Ready yourself a list of questions to ask the seller before you go. Figure out what's most important to you and that if the horse doesn't fit into it, it's an absolute no-go. (for instance, even if I'd really liked a gaited horse upon seeing one and it had fit into all of my other criteria, I probably wouldn't have bought it because I want something that trots. Or even though I wanted been there, done that, something over 20 would've been out of the question)

      Don't be afraid to haggle. Don't be insulting about it (like offering $1,000 on a horse advertised for $10,000), but even if you really like the horse and are ready to write a check on the spot...it can't hurt to offer something a bit lower and see where you meet in the middle (that's what I did). Especially if the horse in question is being offered at a price on the upper end of what you're comfortable paying (on that note: decide ahead of time what you're comfortable paying and stick to it).

      Depending on what you want to do with the horse, consider adoption from a rescue. And by adoption from a rescue, I mean from one that puts time in rehabbing/evaluating/training their horses. You can get a really nice horse for an inexpensive fee that way.

      As a first time horse buyer, I'd strongly suggest NOT buying one from auction unless your helper-friend is very experienced in picking out good horses at auction and you've got the facilities to quarantine whatever you get for 21 days, minimum (and the ability to deal with whatever illness or training problems the horse might come with since you pretty much get no history on auction horses, despite whatever the seller might say in the ring about them).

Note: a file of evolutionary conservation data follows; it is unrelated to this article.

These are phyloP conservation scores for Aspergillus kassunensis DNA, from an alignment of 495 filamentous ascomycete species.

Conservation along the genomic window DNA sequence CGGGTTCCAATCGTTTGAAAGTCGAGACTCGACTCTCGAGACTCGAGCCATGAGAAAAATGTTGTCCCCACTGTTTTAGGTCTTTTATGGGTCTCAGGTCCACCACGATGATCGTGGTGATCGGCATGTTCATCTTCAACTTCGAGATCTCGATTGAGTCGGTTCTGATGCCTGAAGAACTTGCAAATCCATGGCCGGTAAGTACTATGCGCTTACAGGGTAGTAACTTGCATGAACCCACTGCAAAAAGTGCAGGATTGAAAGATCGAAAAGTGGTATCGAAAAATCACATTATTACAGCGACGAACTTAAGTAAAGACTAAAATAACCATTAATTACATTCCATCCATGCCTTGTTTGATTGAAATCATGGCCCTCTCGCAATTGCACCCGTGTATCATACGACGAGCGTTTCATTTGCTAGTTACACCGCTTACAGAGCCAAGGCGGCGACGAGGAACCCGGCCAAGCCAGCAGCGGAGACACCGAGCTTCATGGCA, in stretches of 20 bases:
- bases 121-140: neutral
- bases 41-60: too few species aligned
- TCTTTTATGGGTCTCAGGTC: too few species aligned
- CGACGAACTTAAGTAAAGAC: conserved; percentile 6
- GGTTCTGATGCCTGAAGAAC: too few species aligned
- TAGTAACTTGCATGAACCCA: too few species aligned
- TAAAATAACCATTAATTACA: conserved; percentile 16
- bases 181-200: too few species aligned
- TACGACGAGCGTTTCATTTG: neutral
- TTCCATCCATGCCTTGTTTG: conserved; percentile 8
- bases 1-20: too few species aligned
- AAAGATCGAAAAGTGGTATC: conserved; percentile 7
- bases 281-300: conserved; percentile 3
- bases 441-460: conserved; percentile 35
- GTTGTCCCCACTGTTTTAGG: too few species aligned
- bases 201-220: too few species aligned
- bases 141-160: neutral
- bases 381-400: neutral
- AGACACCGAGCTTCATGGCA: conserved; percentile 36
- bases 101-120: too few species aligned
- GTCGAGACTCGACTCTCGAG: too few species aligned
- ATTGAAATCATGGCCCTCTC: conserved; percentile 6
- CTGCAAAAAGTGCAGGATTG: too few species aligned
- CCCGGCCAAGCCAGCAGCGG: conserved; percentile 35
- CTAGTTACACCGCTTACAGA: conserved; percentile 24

Be willing to look at a LOT of horses, you might even start perusing the horse ads now to see what's available and what the market is like in your area. I know I looked at hundreds of ads when I was shopping and went to actually see three before I found my guy.
      The Trials and Jubilations of a Twenty-Something Re-rider
      Happy owner of Kieran the mostly-white-very-large-not-pony.

      Comment


      • #4
        When you go to look at horses and think you've found one you like, go back a few times. Don't rush into anything and ride lots of horses before making a final selection. Don't purchase any horse that you haven't seen/ridden more than once. Never buy a horse based on an arena ride only. Take a horse out of the arena even if just around the farm to see how the horse goes outside. Sometimes horses are very different in the arena and out of the arena.

        In short, be careful not to get carried away with that "I'm so in love with this horse" feeling that you make a decision too quickly. I'm prone to doing that myself, so I speak from experience! Remember that you are not buying a pet--and look at this from the perspective of an investment and choose carefully.

        Get the best pre-purchase exam you can afford.

        For your first horse, don't look for a 'project' type or a 'green' horse or one that has any obvious issues. Get a horse that has been around the block a few times to minimize the potential for problems. Get a horse you can enjoy from day one, and don't view it as "we'll figure it out together."

        Always ask the seller a lot of questions before you go look so you can save everyone the time and headache. If you get to a place and take one look at the horse and think, "no way"--trust your instinct and look elsewhere. Don't feel obligated to ride any horse simply because you came to look. Always ask the owner to ride it first. Get recent videos and pics before going to look. Take as much of the footwork out of it and week through horses from your computer before you ever go to look.